LS: I met a woman who spent $1,500 baby-proofing her home. And privately, I thought, my house would scare the you-know-what out of her. We have a regular kitchen and then we have a kitchen for Joe and he does like 60% of the cooking. He has everything about two feet off the floor. We have a stove; we have a microwave and toaster. It’s been there since Hazel was born. We’ve taught her what’s not safe and she knows. We say, “Hey Hazel! That’s hot! Don’t touch!” And she’s not once had a problem. I think as a society we have this idea that children are a lot less competent than they are. I always hesitate to tell this story. But we’ll see what Silas is like…
AT3: And if need be, you’ll make a change.
LS: Also, my kitchen is average height and I use stools everywhere. It’s been amazing to watch Hazel adapt to them. My approach has been you can climb, but let’s do it safely. So she’s learned much earlier than other kids. Her daycare was like, Did you know she can move a stool to get something? And I was, Oh yeah. She’s been seeing me do that forever. So she started at a year old.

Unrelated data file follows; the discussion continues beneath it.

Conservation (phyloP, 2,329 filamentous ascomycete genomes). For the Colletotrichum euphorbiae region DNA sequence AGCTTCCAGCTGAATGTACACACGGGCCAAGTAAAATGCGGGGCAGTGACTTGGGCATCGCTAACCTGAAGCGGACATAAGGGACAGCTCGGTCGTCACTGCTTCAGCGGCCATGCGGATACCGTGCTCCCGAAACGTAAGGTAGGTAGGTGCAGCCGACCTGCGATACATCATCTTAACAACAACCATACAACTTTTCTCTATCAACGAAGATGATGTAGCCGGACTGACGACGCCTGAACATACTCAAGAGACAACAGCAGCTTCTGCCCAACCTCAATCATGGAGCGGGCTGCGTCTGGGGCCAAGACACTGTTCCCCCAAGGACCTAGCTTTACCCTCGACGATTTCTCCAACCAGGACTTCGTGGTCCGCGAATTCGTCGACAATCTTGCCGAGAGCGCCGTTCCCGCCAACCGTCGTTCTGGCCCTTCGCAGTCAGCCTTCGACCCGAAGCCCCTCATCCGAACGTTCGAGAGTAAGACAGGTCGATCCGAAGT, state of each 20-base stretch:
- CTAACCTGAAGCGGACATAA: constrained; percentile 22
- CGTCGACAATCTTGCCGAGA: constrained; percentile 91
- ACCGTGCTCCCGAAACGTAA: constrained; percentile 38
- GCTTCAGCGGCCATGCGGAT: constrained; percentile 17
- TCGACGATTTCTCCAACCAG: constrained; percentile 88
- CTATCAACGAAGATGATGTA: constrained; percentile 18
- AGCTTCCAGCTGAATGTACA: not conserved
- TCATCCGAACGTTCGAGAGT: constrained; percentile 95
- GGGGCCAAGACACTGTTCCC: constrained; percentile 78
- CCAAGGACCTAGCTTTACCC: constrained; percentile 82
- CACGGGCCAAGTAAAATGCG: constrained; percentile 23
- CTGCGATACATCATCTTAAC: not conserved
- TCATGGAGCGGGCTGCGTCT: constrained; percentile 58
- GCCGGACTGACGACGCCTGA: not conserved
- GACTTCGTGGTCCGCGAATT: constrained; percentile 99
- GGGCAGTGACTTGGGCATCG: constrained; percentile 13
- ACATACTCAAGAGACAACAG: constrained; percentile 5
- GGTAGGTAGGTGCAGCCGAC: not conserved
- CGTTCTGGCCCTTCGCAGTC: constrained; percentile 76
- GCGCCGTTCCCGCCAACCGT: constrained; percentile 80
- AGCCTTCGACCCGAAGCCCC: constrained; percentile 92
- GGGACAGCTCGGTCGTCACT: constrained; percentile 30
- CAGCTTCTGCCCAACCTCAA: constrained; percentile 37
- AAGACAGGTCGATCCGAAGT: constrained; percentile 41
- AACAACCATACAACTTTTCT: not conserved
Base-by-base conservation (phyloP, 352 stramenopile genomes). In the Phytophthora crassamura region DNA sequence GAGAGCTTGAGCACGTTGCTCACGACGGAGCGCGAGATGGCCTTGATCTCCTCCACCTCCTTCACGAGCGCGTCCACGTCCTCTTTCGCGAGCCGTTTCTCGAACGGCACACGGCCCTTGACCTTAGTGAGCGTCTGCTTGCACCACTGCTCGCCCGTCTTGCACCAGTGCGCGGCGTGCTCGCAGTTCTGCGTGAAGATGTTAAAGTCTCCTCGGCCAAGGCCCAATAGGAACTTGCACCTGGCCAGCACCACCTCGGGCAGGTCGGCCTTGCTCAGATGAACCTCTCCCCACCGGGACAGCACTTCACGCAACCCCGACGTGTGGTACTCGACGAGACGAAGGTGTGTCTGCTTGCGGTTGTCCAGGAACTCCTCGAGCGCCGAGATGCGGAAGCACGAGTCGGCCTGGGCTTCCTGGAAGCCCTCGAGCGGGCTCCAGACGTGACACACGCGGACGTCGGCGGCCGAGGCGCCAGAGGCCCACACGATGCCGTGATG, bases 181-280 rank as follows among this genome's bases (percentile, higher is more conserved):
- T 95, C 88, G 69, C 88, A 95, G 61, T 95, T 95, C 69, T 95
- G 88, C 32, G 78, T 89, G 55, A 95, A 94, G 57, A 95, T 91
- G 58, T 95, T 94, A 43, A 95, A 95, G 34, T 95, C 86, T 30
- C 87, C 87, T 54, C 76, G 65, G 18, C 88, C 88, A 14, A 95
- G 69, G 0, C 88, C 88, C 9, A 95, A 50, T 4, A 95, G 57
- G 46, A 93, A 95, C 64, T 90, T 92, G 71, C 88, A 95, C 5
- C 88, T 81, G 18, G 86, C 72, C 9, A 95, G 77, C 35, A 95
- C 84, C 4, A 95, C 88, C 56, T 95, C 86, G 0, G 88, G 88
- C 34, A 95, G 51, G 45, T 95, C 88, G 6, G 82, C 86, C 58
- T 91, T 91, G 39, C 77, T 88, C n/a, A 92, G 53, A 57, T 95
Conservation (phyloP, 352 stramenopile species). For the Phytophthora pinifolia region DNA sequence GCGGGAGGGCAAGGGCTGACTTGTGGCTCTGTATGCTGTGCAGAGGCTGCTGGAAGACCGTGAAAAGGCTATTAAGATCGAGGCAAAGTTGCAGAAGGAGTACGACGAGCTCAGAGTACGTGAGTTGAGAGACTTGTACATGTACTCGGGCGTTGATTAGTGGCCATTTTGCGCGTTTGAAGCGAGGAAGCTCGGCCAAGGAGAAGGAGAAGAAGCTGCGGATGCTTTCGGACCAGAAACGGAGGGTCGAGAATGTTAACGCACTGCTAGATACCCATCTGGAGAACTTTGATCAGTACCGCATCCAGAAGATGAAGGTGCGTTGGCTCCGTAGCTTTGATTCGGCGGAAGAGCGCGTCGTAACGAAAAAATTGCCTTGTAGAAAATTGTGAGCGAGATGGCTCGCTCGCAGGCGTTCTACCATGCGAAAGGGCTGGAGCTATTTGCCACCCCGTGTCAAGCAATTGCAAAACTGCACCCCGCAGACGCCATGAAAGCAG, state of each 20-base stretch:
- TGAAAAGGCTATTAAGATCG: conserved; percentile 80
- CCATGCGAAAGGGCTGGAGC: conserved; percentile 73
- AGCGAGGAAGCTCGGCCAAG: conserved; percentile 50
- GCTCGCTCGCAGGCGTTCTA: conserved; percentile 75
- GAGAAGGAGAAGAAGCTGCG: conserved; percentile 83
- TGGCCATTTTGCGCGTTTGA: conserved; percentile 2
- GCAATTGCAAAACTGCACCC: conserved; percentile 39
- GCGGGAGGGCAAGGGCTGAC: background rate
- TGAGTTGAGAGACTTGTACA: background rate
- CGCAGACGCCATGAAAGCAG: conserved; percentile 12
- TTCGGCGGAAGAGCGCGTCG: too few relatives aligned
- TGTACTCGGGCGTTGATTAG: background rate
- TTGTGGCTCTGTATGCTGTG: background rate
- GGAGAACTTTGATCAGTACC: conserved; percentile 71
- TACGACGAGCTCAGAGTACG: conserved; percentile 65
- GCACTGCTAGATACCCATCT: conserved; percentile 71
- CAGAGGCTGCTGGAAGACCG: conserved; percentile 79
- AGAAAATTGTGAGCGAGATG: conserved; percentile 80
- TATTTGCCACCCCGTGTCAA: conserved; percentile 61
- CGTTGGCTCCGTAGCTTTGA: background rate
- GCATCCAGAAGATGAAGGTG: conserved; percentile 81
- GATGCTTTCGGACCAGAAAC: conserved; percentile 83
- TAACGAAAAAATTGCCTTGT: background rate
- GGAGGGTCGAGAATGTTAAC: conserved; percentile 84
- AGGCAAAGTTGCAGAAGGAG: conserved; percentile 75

AT3: It suggests Hazel may be getting wired up to problem-solve! Could be an advantage.
LS: I think so, but then again, she’s my kid! I’m hopeful.
AT3: What kind of resources are needed that don’t exist?
LS: We would love a stroller that attaches to Joe’s wheelchair. There’s only a prototype so far [also this prototype soon to be marketed]. More strollers for wheelchairs of different types that can serve different purposes so that they’re universally designed and affordable. More strollers low enough to see over. And more discussions just like this! There are so few conversations, and so people don’t know or don’t try.
Leah Smith is a media and entertainment advocate for the Center for Disability Rights. Joe Stramondo is an assistant professor of philosophy at San Diego State University. Resources they recommend: